Radioactive Times: LLRC Journal

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report from Radioactive Times Volume 3, Number 1, March 1999

Carlingford and Dundalk

Chris Busby and Molly Scott Cato recently visited County Louth on the east coast of Ireland to take samples for measurement of radioactivity and also to interview GPs in the town of Dundalk and on the Cooley peninsula. The question of health effects from Sellafield pollution on the Irish coast is one of the most lively issues in the area.

In the 1980s, a Dundalk doctor, Patricia Sheehan, discovered a cluster of Down’s syndrome children born to young mothers who had been at boarding school in Dundalk together and who she believed had been contaminated by the Windscale fire fallout in 1957. Her paper in the British Medical Journal was the first to draw attention to radioactivity effects in Dundalk.

Tragically, Dr Sheehan died in a car accident a few years ago but her work has been followed up by another local GP Dr Mary Grahan. Three years ago, Dr Grahan discovered anomalously low levels of Vitamin B12 in women in the town and neighbourhood of Dundalk and believes that her discovery is connected with the Windscale fire (RaT 1/3, p. 9). She told Chris Busby that she believed that the cancer rates in Dundalk were much higher than average near the river and also on the coast. Although Green Audit has applied to the recently formed Irish National Cancer Registry for the small area figures for 1995 and 1994 (currently in preparation), it is not certain when they will become available. In the meantime, Dr Sheehan has agreed to assist Green Audit setting up a survey of cancer incidence in the town of Dundalk. It is hoped that this can begin this year, 1999.

Radioisotopes from Sellafield are easily measurable in mud and sand from the beaches near Dundalk and also further up the coast in Carlingford Lough, with levels comparable to those in north Wales.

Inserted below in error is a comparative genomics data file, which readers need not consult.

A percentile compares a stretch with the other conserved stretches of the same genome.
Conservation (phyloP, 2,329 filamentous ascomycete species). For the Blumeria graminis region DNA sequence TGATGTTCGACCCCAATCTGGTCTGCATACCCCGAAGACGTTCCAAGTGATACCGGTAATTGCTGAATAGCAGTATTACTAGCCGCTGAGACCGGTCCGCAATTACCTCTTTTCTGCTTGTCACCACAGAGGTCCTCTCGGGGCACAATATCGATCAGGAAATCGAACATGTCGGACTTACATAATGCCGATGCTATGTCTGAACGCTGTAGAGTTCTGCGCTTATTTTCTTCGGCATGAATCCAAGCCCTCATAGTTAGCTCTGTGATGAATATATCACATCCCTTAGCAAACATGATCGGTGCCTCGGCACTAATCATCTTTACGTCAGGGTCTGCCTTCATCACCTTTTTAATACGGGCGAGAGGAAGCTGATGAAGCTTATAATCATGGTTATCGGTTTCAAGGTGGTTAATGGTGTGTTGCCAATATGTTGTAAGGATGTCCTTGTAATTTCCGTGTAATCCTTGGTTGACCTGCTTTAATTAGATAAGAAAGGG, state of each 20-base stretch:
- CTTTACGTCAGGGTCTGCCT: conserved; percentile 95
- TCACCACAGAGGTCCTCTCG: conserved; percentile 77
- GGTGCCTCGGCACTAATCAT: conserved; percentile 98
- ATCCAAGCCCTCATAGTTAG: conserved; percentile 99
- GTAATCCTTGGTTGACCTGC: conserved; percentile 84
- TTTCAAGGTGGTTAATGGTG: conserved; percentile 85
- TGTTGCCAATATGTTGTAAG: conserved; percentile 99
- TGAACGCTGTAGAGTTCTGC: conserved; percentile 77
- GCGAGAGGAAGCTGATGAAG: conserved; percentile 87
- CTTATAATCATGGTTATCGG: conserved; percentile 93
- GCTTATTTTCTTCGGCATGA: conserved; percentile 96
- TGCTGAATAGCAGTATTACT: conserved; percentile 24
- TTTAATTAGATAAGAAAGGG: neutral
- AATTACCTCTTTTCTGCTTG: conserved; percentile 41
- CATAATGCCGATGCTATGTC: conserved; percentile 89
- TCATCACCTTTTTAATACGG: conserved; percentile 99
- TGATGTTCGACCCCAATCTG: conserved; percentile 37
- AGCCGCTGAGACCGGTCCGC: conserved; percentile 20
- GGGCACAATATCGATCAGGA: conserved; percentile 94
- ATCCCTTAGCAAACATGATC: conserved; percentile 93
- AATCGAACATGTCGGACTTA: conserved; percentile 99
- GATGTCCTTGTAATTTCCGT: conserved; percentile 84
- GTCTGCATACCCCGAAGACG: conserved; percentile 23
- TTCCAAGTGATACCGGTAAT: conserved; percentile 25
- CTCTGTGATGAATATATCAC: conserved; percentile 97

Cancer in Carlingford is apparently also higher (see RaT 2/3, p. 1) with Relative Risks as high as 4.6 or more for Childhood leukemia. The team spent some time measuring alpha activity of beach and river mud and silt at different depths and recording variations of activity across the ‘kentering’: the area between low and high tide levels. Samples were collected and brought back for radiochemical analysis. The concern is that ‘hot particles’ of plutonium may be collecting on the beach and offshore mudbanks and blowing inland, where they may be inhaled and provide high local doses people living in the area.

The effect of distance from Sellafield on the concentration of radioactive waste released to the Irish Sea is not simple. Because the isotopes stick to fine silt particles preferentially, it is the distribution of the fine silt in the Irish Sea that determines the level of pollution. Fine silt precipitates out in areas of low tidal energy, like estuaries and harbours. The silt comes up rivers and is deposited at high tides on saltmarsh.

Tidal flow the Irish Sea (chart above) results in some areas of water where there is no net current. The major area where this occurs is off the north-east of Ireland, near Dundalk Bay and Carlingford. This is where radioactive fine silty mud precipitates and where there are large offshore drying mudflats. The deeper part of this ‘gyre’ correspond with the area where the Tc-99 radioactive lobsters breed. Another mud bank forms off Bangor, where the Menai Straits interfere with tidal flow. Here, high levels of radioisotopes are found in the Lavan Sands.

Health problems result from the re-suspension of fine silt and radioactive ‘hot particles’ which fetch up on these mud banks. This picture shows an autoradiograph of a core sample of mud showing hot particles of high activity.

(12KB) Fig. 1. Beta-gamma autoradiograph of a sandy estuarine core sampled in Cumbria in September 1980, and exposed on x-ray film for 200 days.
The white spots and zones represent deposition of radionuclides. Note the hot particles, and that the white zones fall into strata deposited in the summer. ("w" = winter)
Eric Hamilton: Marine Pollution Bulletin 36 (1), 8-18 (1998)
figure 11.(20 KB)

Fig. 2. Inland penetration of Plutonium in air and seaspray (Eakins and Lally)
Horizontal axis = Distance downwind from sea (Km):
vertical axis (upper figure) = Relative concentration of 239,240Pu in air (pCi m3): lower figure Concentration of 239,240Pu (pCi g-1Na)

Figure 2 shows the concentration of plutonium caught in muslin screens deployed at various distances from the Irish Sea by a team from Harwell in 1980.
The lower figure shows air and seaspray concentration of plutonium inland, from J. D. Eakins and A. E Lally; Science of the Total Environmnent 35 23-32 (1984)

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